This explains so much...
Consider, for starters, this paradox of social psychology, a problem for myth busters everywhere: repeating a claim, even if only to refute it, increases its apparent truthfulness. In 2003, the psychologist Ian Skurnik and several of his colleagues asked senior citizens to sit through a computer presentation of a series of health warnings that were randomly identified as either true or false — for example, “Aspirin destroys tooth enamel” (true) or “Corn chips contain twice as much fat as potato chips” (false). A few days later, they quizzed the seniors on what they had learned.It all starts to make sense now, everything from the War in Iraq to Rush Limbaugh.
The psychologists expected that seniors would mistakenly remember some false statements as true. What was remarkable, though, was which claims they most often got wrong — the ones they had been exposed to multiple times. In other words, the more that researchers had stressed that a given warning was false, the more likely seniors were to eventually come to believe it was true. (College students in the study did not make the same mistakes.)
To understand this turnabout, says Norbert Schwarz, a psychologist at the University of Michigan who worked with Skurnik on the study, it helps to know how our brains suss out truth from fiction. To determine the veracity of a given statement, we often look to society’s collective assessment of it. But it is difficult to measure social consensus very precisely, and our brains rely, instead, upon a sensation of familiarity with an idea. You use a rule of thumb: if something seems familiar, you must have heard it before, and if you’ve heard it before, it must be true.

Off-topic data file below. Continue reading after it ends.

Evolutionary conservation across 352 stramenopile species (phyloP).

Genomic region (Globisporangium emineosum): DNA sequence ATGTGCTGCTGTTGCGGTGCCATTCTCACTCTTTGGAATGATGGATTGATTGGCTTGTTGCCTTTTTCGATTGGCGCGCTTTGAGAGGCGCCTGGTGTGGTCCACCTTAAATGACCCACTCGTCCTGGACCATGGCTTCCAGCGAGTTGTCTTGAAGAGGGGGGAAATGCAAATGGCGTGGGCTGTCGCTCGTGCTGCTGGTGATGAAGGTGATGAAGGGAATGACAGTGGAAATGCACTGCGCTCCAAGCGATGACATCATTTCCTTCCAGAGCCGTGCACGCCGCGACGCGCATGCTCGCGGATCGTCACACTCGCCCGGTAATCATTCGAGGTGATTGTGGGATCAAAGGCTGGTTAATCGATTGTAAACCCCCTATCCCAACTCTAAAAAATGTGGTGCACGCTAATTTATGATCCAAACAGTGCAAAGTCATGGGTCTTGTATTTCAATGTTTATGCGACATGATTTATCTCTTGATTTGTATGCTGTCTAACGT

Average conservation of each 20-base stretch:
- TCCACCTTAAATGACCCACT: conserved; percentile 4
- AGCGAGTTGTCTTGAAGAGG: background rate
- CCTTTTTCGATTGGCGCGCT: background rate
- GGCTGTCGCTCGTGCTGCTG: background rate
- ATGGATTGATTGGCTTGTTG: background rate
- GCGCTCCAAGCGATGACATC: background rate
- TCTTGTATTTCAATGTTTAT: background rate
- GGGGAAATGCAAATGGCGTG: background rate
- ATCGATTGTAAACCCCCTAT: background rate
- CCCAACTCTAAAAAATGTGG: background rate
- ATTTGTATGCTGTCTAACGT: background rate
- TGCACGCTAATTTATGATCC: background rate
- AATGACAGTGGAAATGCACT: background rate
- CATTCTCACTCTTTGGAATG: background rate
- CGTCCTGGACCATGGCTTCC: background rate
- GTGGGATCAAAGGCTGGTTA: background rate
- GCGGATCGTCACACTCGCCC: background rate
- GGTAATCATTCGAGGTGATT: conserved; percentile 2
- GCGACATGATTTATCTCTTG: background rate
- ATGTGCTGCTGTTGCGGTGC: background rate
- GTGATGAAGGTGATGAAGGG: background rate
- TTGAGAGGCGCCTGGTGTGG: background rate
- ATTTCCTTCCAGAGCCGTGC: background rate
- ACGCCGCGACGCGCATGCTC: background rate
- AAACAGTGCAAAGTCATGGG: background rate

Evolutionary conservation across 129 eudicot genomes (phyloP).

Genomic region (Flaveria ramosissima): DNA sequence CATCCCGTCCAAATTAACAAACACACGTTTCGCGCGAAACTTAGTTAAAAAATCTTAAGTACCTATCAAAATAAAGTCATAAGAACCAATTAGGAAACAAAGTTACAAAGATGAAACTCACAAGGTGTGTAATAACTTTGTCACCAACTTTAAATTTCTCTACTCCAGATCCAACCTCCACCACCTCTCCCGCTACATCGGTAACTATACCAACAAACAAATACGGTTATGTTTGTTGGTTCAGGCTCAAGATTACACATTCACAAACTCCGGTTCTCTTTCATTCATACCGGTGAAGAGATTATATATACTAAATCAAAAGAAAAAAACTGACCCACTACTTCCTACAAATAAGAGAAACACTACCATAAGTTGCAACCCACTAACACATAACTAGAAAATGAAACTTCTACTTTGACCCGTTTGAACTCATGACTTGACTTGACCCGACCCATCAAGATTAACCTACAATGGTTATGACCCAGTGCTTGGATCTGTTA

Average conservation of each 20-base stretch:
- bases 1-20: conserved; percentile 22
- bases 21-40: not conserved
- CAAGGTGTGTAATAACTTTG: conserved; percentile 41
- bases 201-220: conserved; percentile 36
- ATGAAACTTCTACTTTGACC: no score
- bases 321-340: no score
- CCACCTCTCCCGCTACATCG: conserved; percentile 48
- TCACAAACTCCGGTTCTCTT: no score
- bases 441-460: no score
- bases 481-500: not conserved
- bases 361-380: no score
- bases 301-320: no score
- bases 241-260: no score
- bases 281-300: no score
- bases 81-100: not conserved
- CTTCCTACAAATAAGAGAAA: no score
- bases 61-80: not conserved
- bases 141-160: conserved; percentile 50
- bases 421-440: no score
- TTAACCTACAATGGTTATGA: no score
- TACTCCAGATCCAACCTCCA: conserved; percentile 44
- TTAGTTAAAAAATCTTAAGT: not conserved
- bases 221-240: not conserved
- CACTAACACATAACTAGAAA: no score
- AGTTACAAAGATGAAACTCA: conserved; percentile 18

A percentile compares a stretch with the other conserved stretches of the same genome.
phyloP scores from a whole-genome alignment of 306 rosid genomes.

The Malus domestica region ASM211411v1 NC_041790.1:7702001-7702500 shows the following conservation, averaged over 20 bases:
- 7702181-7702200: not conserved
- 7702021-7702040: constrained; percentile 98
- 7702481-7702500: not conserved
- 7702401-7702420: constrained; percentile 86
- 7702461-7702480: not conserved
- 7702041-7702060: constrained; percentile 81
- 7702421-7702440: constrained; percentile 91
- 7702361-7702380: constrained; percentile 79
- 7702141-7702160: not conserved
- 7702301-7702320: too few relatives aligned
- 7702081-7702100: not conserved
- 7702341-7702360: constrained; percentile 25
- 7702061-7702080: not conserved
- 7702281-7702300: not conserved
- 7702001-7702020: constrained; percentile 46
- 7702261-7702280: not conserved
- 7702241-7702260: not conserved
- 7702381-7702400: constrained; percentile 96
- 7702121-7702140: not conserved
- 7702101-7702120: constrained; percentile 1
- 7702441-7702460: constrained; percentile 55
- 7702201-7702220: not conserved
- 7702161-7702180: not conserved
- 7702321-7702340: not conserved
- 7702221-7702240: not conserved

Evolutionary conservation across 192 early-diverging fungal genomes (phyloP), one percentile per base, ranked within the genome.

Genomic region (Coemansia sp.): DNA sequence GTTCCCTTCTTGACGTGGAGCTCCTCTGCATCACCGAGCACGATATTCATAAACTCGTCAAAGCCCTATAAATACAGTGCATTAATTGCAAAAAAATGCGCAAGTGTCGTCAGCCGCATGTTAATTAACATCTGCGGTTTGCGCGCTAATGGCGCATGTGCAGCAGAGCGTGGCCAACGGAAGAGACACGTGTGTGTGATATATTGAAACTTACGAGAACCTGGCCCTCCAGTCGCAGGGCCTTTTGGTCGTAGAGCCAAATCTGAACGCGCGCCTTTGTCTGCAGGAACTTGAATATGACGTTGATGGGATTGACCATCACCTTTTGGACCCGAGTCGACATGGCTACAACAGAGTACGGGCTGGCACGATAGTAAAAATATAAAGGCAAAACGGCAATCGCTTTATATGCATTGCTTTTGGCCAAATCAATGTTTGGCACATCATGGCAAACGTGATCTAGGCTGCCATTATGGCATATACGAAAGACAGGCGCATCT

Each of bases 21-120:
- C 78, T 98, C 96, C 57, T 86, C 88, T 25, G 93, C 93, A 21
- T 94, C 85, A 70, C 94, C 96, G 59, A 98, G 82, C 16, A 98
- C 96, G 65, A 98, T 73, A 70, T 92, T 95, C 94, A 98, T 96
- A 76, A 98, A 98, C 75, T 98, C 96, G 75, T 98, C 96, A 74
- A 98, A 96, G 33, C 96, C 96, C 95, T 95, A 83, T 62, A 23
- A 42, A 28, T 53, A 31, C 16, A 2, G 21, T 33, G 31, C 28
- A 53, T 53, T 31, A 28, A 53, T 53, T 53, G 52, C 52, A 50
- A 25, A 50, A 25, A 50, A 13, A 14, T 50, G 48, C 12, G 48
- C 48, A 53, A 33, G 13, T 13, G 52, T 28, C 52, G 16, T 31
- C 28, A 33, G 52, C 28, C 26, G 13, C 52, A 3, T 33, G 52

The rule obviously invites many opportunities for error. The seniors in Skurnik’s study couldn’t remember the context in which they had heard the health claims (research shows that we are quick to forget “negation tags,” like whether something is said to be false or a lie), so they relied, instead, on a vague sense of familiarity, which steered them astray. Repetition, psychologists have shown, easily tricks us. Kimberlee Weaver of Virginia Tech recently found that if one person tells you that something is true many times, you are likely to conclude that the opinion is widely held, even if no one else said a thing about it.